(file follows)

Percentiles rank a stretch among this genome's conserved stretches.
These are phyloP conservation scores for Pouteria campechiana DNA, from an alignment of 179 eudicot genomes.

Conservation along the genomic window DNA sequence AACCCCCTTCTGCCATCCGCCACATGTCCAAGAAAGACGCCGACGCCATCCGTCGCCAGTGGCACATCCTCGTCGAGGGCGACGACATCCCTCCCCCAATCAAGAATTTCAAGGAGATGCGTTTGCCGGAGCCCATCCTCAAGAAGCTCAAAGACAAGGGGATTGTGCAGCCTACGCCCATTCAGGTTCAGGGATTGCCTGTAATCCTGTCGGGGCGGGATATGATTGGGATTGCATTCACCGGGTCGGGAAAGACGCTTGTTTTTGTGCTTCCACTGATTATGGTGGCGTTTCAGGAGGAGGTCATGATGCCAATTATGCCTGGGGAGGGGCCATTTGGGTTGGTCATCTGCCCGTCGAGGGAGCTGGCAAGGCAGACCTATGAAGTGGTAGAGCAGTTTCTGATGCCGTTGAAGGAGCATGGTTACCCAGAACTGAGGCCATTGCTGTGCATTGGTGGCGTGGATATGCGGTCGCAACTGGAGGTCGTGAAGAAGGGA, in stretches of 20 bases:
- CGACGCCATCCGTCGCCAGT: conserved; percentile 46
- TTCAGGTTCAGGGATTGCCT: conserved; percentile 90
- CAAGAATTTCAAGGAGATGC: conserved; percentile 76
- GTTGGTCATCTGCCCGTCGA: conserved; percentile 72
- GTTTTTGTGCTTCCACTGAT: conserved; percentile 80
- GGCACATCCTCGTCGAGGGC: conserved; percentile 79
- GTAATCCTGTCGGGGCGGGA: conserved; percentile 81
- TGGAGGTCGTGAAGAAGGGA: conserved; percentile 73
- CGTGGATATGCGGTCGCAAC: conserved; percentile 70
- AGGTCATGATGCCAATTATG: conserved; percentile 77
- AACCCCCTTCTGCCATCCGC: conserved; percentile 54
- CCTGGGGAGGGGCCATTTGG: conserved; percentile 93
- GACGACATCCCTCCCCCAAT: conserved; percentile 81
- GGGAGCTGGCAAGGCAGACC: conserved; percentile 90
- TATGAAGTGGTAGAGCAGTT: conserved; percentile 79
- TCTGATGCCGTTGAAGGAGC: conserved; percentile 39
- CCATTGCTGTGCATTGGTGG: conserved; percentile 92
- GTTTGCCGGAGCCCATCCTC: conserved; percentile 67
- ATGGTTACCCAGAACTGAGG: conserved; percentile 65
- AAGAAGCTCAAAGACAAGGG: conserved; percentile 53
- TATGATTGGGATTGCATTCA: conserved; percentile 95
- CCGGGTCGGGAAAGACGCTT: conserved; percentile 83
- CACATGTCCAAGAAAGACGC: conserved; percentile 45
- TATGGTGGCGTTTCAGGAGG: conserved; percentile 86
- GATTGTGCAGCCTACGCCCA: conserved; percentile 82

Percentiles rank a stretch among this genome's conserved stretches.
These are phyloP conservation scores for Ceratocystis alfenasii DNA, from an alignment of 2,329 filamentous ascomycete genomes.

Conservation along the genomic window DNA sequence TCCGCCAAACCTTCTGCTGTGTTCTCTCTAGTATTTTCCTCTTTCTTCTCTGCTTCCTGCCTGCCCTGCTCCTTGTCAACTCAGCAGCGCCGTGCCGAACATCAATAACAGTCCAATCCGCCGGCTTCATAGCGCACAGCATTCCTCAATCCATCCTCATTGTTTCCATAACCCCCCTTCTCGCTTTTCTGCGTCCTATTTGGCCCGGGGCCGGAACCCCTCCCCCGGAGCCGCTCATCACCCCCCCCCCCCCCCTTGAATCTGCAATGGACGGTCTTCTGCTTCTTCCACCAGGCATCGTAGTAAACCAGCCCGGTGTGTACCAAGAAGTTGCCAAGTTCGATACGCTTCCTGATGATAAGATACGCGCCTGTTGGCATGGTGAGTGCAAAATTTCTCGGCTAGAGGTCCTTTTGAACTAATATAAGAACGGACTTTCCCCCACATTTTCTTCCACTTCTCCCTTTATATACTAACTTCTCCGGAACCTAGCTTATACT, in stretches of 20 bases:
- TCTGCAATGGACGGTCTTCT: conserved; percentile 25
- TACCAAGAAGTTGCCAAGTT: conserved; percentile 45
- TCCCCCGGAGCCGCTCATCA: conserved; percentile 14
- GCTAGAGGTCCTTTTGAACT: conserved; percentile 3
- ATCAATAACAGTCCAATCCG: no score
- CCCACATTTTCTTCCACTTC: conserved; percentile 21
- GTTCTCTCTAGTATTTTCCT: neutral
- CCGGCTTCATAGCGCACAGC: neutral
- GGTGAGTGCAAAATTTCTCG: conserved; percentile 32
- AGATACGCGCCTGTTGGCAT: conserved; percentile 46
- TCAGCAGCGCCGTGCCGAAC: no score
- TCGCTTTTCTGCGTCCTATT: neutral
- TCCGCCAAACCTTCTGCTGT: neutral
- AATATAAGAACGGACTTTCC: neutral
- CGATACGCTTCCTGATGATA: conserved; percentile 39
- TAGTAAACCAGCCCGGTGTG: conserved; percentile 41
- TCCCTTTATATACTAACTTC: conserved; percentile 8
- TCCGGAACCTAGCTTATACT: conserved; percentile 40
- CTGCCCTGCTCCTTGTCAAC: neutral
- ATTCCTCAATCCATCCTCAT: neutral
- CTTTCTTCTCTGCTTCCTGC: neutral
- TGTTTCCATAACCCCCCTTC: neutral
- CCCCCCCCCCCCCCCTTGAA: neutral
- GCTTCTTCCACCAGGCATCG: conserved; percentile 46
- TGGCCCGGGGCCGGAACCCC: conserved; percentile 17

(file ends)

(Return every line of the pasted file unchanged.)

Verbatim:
Percentiles rank a stretch among this genome's conserved stretches.
These are phyloP conservation scores for Pouteria campechiana DNA, from an alignment of 179 eudicot genomes.

Conservation along the genomic window DNA sequence AACCCCCTTCTGCCATCCGCCACATGTCCAAGAAAGACGCCGACGCCATCCGTCGCCAGTGGCACATCCTCGTCGAGGGCGACGACATCCCTCCCCCAATCAAGAATTTCAAGGAGATGCGTTTGCCGGAGCCCATCCTCAAGAAGCTCAAAGACAAGGGGATTGTGCAGCCTACGCCCATTCAGGTTCAGGGATTGCCTGTAATCCTGTCGGGGCGGGATATGATTGGGATTGCATTCACCGGGTCGGGAAAGACGCTTGTTTTTGTGCTTCCACTGATTATGGTGGCGTTTCAGGAGGAGGTCATGATGCCAATTATGCCTGGGGAGGGGCCATTTGGGTTGGTCATCTGCCCGTCGAGGGAGCTGGCAAGGCAGACCTATGAAGTGGTAGAGCAGTTTCTGATGCCGTTGAAGGAGCATGGTTACCCAGAACTGAGGCCATTGCTGTGCATTGGTGGCGTGGATATGCGGTCGCAACTGGAGGTCGTGAAGAAGGGA, in stretches of 20 bases:
- CGACGCCATCCGTCGCCAGT: conserved; percentile 46
- TTCAGGTTCAGGGATTGCCT: conserved; percentile 90
- CAAGAATTTCAAGGAGATGC: conserved; percentile 76
- GTTGGTCATCTGCCCGTCGA: conserved; percentile 72
- GTTTTTGTGCTTCCACTGAT: conserved; percentile 80
- GGCACATCCTCGTCGAGGGC: conserved; percentile 79
- GTAATCCTGTCGGGGCGGGA: conserved; percentile 81
- TGGAGGTCGTGAAGAAGGGA: conserved; percentile 73
- CGTGGATATGCGGTCGCAAC: conserved; percentile 70
- AGGTCATGATGCCAATTATG: conserved; percentile 77
- AACCCCCTTCTGCCATCCGC: conserved; percentile 54
- CCTGGGGAGGGGCCATTTGG: conserved; percentile 93
- GACGACATCCCTCCCCCAAT: conserved; percentile 81
- GGGAGCTGGCAAGGCAGACC: conserved; percentile 90
- TATGAAGTGGTAGAGCAGTT: conserved; percentile 79
- TCTGATGCCGTTGAAGGAGC: conserved; percentile 39
- CCATTGCTGTGCATTGGTGG: conserved; percentile 92
- GTTTGCCGGAGCCCATCCTC: conserved; percentile 67
- ATGGTTACCCAGAACTGAGG: conserved; percentile 65
- AAGAAGCTCAAAGACAAGGG: conserved; percentile 53
- TATGATTGGGATTGCATTCA: conserved; percentile 95
- CCGGGTCGGGAAAGACGCTT: conserved; percentile 83
- CACATGTCCAAGAAAGACGC: conserved; percentile 45
- TATGGTGGCGTTTCAGGAGG: conserved; percentile 86
- GATTGTGCAGCCTACGCCCA: conserved; percentile 82

Percentiles rank a stretch among this genome's conserved stretches.
These are phyloP conservation scores for Ceratocystis alfenasii DNA, from an alignment of 2,329 filamentous ascomycete genomes.

Conservation along the genomic window DNA sequence TCCGCCAAACCTTCTGCTGTGTTCTCTCTAGTATTTTCCTCTTTCTTCTCTGCTTCCTGCCTGCCCTGCTCCTTGTCAACTCAGCAGCGCCGTGCCGAACATCAATAACAGTCCAATCCGCCGGCTTCATAGCGCACAGCATTCCTCAATCCATCCTCATTGTTTCCATAACCCCCCTTCTCGCTTTTCTGCGTCCTATTTGGCCCGGGGCCGGAACCCCTCCCCCGGAGCCGCTCATCACCCCCCCCCCCCCCCTTGAATCTGCAATGGACGGTCTTCTGCTTCTTCCACCAGGCATCGTAGTAAACCAGCCCGGTGTGTACCAAGAAGTTGCCAAGTTCGATACGCTTCCTGATGATAAGATACGCGCCTGTTGGCATGGTGAGTGCAAAATTTCTCGGCTAGAGGTCCTTTTGAACTAATATAAGAACGGACTTTCCCCCACATTTTCTTCCACTTCTCCCTTTATATACTAACTTCTCCGGAACCTAGCTTATACT, in stretches of 20 bases:
- TCTGCAATGGACGGTCTTCT: conserved; percentile 25
- TACCAAGAAGTTGCCAAGTT: conserved; percentile 45
- TCCCCCGGAGCCGCTCATCA: conserved; percentile 14
- GCTAGAGGTCCTTTTGAACT: conserved; percentile 3
- ATCAATAACAGTCCAATCCG: no score
- CCCACATTTTCTTCCACTTC: conserved; percentile 21
- GTTCTCTCTAGTATTTTCCT: neutral
- CCGGCTTCATAGCGCACAGC: neutral
- GGTGAGTGCAAAATTTCTCG: conserved; percentile 32
- AGATACGCGCCTGTTGGCAT: conserved; percentile 46
- TCAGCAGCGCCGTGCCGAAC: no score
- TCGCTTTTCTGCGTCCTATT: neutral
- TCCGCCAAACCTTCTGCTGT: neutral
- AATATAAGAACGGACTTTCC: neutral
- CGATACGCTTCCTGATGATA: conserved; percentile 39
- TAGTAAACCAGCCCGGTGTG: conserved; percentile 41
- TCCCTTTATATACTAACTTC: conserved; percentile 8
- TCCGGAACCTAGCTTATACT: conserved; percentile 40
- CTGCCCTGCTCCTTGTCAAC: neutral
- ATTCCTCAATCCATCCTCAT: neutral
- CTTTCTTCTCTGCTTCCTGC: neutral
- TGTTTCCATAACCCCCCTTC: neutral
- CCCCCCCCCCCCCCCTTGAA: neutral
- GCTTCTTCCACCAGGCATCG: conserved; percentile 46
- TGGCCCGGGGCCGGAACCCC: conserved; percentile 17